One doesn’t have to be too much of a conspiracy theorist to feel Moseley are being deliberately put at a disadvantage by being made to drag their part-time squad up and down the country for reasons that are not entirely commercial.
Given recent events, in which their team have risen to the top of the Greene King IPA Championship on the back of Moseley’s shortcomings, you’d think Rotherham’s supporters would look forward to their trips to Billesley Common.
Indeed they have not lost at a venue, where the common consensus in the league is that whoever you are, whatever form you’re in, a visit to Moseley is always a bunfight, since 2011 when Andre Bester’s beasts were bested 9-5 – a scoreline that really did reflect the entertainment on show.
Yet speak to many Titans fans about their experience of Moseley’s homely little home and without prompting most recall ‘that cup game where we all froze our b******* off’. Indeed even for many of the asylum’s inmates November 25, 2005 stands out as the date of their most Arctic-themed rugby experience.
Rotherham’s 25-11 Powergen Cup win is remembered far less for the emergence of James Rodwell and the fact it was New Moseley’s first test against a tier two side, than it is the conditions in which it was played. Even the polar bears wore Red and Black scarves.
Indeed those two hours spent in the deep freeze are still cited in the annual argument about Friday night rugby. Those at Moseley who are against the concept often evoke the ground’s unforgiving micro-climate – and it is true there are warmer places to spend a night in Birmingham than Ch..Ch..Chillesley Common
However, the discussion has taken on a new importance in recent weeks with Moseley compelled to visit Plymouth and Penzance in consecutive Friday away matches. Tomorrow’s five-hour jaunt to The Duchy is one of the most difficult they will have made for many a year.
And one doesn’t have to be too much of a conspiracy theorist to feel Moseley are being deliberately put at a disadvantage by being made to drag their part-time squad up and down the country for reasons that are not entirely commercial.
Plymouth demanded their presence a fortnight ago publicly hoping for a crowd in excess of 2,000 but in reality relishing the pressures it would place on a squad already limited to three training sessions a week. Friday night matches inevitably mean Moseley have to sacrifice one of those sessions. That fact more accurately explains why five of Moseley’s 11 Championship away matches this season will be played on a Friday.
And that makes Moseley’s reluctance to return the compliment all the more short-sighted. The match against Pirates on February 7 is their only home league match not scheduled for a Saturday. Plymouth, Ealing, Nottingham and Bedford have all been allowed to have their cake and eat it.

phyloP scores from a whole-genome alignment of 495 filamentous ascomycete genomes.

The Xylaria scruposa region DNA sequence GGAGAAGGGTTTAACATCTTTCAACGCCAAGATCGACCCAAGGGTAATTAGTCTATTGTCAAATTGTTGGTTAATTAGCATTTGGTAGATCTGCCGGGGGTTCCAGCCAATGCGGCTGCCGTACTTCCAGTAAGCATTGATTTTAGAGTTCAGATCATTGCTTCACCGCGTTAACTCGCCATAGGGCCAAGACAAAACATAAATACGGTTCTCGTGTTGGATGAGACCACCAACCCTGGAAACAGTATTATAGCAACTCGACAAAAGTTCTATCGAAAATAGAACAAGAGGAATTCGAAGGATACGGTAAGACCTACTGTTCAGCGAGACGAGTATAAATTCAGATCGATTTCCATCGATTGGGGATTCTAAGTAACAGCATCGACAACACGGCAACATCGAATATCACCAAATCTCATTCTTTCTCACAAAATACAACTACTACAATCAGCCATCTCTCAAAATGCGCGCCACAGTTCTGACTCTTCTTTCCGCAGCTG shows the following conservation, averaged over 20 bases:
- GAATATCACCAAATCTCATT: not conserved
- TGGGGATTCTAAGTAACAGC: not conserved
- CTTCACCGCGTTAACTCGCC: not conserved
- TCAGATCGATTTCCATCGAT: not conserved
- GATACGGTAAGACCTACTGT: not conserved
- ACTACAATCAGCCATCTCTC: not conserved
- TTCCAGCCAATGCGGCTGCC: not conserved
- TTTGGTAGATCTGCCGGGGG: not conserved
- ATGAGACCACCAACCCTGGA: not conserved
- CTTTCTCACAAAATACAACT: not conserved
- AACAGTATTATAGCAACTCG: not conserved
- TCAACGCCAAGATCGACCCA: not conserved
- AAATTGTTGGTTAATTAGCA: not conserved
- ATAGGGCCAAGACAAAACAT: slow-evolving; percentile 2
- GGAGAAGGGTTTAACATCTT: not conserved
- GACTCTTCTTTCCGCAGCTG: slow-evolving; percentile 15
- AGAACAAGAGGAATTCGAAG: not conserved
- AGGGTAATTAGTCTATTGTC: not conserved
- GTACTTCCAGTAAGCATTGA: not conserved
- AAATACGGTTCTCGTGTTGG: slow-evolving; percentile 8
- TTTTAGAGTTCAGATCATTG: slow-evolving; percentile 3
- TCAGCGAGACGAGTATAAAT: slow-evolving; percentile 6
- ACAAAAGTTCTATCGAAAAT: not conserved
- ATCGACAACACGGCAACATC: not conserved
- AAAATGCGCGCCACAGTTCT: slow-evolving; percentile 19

There is no question that places Kevin Maggs at a disadvantage because since they returned to level two Moseley’s results on a Friday have been much better than they have the following day. Yes they have less time to prepare but it is clear Maggs’s players respond positively to night games – wherever they are played. Ignoring the British & Irish Cup, where random team selection distorts results, since sealing promotion in 2006, Moseley have won ten of the 20 league matches they have played at night, home or away. That record applied over a single 22-game season would see them nestled happily in mid-table.
In league matches played at Billesley Common over the same period their record is even more impressive. Nine Championship fixtures have been staged and Moseley have won seven. If Moseley’s supporters find Billesley Common an unpleasant place to be in darkness, so too do opposition teams.
Moseley’s players will be aware of these facts and are almost unanimous in their preference to play home matches on a Friday. If they think they are more likely to win, then they probably are. There are, though, also commercial arguments and in Moseley’s case these are firmly against Friday rugby. Club officials will point to slightly smaller crowds and therefore lower bar takings as a reason to stick to the more traditional programming.
Those issues become far more relevant in the light of vociferous opposition from a section of Moseley’s season ticket holders, who for a variety of very valid reasons, work commitments, family obligations or travel problems, are against Friday matches. They have paid their money and have every right to make their points loud and clear.
But they also have some thinking to do because the statistics demand it. If they want to continue to watch Championship rugby they have a greater chance of doing that on a Friday night. If, though, the level of rugby is less important, that’s also fair. But they might have to become used to a very different club if Moseley are relegated and lose their central funding. One wonders if supporting locally-sourced players on any day of the week would be quite so attractive.